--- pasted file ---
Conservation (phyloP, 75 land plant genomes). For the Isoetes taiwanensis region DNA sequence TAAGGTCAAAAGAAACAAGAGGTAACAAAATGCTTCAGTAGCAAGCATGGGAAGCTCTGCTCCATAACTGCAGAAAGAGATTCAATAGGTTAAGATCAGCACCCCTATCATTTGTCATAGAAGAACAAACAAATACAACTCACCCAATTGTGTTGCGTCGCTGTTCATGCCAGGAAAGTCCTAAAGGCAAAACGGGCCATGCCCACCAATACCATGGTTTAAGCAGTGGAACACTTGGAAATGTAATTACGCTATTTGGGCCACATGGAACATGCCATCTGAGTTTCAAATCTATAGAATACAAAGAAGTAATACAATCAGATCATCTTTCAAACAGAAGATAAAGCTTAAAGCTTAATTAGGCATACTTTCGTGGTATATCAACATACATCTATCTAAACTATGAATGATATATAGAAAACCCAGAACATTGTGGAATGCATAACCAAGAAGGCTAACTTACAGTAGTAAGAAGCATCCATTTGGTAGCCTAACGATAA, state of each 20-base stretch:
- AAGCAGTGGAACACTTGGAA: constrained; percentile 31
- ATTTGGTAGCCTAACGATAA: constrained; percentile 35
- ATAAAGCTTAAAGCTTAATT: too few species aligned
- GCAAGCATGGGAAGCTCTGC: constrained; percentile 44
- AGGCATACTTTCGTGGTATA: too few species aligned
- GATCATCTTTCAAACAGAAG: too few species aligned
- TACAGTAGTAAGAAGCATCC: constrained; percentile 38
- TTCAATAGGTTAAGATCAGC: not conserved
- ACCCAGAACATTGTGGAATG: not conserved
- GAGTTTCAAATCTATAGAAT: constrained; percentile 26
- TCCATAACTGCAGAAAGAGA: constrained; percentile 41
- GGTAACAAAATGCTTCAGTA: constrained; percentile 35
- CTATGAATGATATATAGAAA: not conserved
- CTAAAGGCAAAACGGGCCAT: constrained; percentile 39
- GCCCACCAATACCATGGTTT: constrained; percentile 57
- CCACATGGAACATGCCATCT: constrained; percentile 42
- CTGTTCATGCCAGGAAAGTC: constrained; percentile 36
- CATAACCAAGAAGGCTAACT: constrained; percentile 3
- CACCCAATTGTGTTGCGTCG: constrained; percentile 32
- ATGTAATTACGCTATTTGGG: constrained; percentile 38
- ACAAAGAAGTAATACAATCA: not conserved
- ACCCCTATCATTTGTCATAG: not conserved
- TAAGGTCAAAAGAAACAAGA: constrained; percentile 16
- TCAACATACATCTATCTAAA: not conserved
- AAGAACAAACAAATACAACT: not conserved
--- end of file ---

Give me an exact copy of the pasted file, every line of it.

Conservation (phyloP, 75 land plant genomes). For the Isoetes taiwanensis region DNA sequence TAAGGTCAAAAGAAACAAGAGGTAACAAAATGCTTCAGTAGCAAGCATGGGAAGCTCTGCTCCATAACTGCAGAAAGAGATTCAATAGGTTAAGATCAGCACCCCTATCATTTGTCATAGAAGAACAAACAAATACAACTCACCCAATTGTGTTGCGTCGCTGTTCATGCCAGGAAAGTCCTAAAGGCAAAACGGGCCATGCCCACCAATACCATGGTTTAAGCAGTGGAACACTTGGAAATGTAATTACGCTATTTGGGCCACATGGAACATGCCATCTGAGTTTCAAATCTATAGAATACAAAGAAGTAATACAATCAGATCATCTTTCAAACAGAAGATAAAGCTTAAAGCTTAATTAGGCATACTTTCGTGGTATATCAACATACATCTATCTAAACTATGAATGATATATAGAAAACCCAGAACATTGTGGAATGCATAACCAAGAAGGCTAACTTACAGTAGTAAGAAGCATCCATTTGGTAGCCTAACGATAA, state of each 20-base stretch:
- AAGCAGTGGAACACTTGGAA: constrained; percentile 31
- ATTTGGTAGCCTAACGATAA: constrained; percentile 35
- ATAAAGCTTAAAGCTTAATT: too few species aligned
- GCAAGCATGGGAAGCTCTGC: constrained; percentile 44
- AGGCATACTTTCGTGGTATA: too few species aligned
- GATCATCTTTCAAACAGAAG: too few species aligned
- TACAGTAGTAAGAAGCATCC: constrained; percentile 38
- TTCAATAGGTTAAGATCAGC: not conserved
- ACCCAGAACATTGTGGAATG: not conserved
- GAGTTTCAAATCTATAGAAT: constrained; percentile 26
- TCCATAACTGCAGAAAGAGA: constrained; percentile 41
- GGTAACAAAATGCTTCAGTA: constrained; percentile 35
- CTATGAATGATATATAGAAA: not conserved
- CTAAAGGCAAAACGGGCCAT: constrained; percentile 39
- GCCCACCAATACCATGGTTT: constrained; percentile 57
- CCACATGGAACATGCCATCT: constrained; percentile 42
- CTGTTCATGCCAGGAAAGTC: constrained; percentile 36
- CATAACCAAGAAGGCTAACT: constrained; percentile 3
- CACCCAATTGTGTTGCGTCG: constrained; percentile 32
- ATGTAATTACGCTATTTGGG: constrained; percentile 38
- ACAAAGAAGTAATACAATCA: not conserved
- ACCCCTATCATTTGTCATAG: not conserved
- TAAGGTCAAAAGAAACAAGA: constrained; percentile 16
- TCAACATACATCTATCTAAA: not conserved
- AAGAACAAACAAATACAACT: not conserved